FOM: Relevance and mathematical modeling: a case in point
Lou van den Dries
vddries at math.uiuc.edu
Wed Nov 19 13:17:41 EST 1997
Barwise refers to "mathematicians who do not know of a principled
response to, say, Russell's paradox".
Why is it not a principled response to consider the idea of defining
"the set of all things satisfying a given property" as preposterous
on its face? The notions involved here are simply so vague that
applying precise reasoning to such vague ideas is bound to lead to
logical disasters. The remedy of Zermelo (and Skolem) to first
of all consider only things lying in some given (supposedly welldefined)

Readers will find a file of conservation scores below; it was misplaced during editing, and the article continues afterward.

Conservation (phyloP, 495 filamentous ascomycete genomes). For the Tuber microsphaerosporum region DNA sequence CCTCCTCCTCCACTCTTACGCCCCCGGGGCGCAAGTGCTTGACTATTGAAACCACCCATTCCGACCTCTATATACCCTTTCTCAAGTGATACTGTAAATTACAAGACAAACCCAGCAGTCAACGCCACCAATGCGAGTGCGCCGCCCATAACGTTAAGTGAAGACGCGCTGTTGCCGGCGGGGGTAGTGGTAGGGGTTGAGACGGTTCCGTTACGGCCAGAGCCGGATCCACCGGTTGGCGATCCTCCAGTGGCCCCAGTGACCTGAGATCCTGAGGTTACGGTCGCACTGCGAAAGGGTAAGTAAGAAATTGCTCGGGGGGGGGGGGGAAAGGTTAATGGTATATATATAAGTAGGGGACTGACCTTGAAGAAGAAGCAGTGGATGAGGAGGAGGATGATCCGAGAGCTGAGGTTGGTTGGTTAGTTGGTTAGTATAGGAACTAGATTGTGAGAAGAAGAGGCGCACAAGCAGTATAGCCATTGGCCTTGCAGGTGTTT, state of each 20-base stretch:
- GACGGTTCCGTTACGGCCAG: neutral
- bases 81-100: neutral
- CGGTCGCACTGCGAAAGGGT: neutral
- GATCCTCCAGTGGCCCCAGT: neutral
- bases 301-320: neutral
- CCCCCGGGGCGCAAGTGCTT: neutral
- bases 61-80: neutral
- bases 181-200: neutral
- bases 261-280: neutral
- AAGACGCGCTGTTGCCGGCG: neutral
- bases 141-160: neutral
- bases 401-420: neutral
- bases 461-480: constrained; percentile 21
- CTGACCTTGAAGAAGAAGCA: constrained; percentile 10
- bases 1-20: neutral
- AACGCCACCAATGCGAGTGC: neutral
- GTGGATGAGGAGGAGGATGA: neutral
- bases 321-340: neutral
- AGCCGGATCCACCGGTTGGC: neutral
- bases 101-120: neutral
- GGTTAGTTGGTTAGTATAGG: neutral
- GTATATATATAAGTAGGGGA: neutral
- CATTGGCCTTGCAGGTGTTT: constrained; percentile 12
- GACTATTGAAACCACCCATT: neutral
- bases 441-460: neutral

set, and considering first-order properties in the language of set-theory
seems completely sensible to me. In fact, Frege should have adopted
this in his own system, and it's hard for me to understand why he
didn't do so. Anyway, I am always amazed that paradoxes based on
vague notions combined with precise logical reasoning are still
being discussed seriously in connection with mathematics.
(To avoid misunderstandings, I consider it quite possible that ZFC
is inconsistent, in which case the iterated power set axiom will
probably be to blame, not comprehension, and I also think that in
that case all worthwhile parts of math will hardly be effected.)
-Lou van den Dries-
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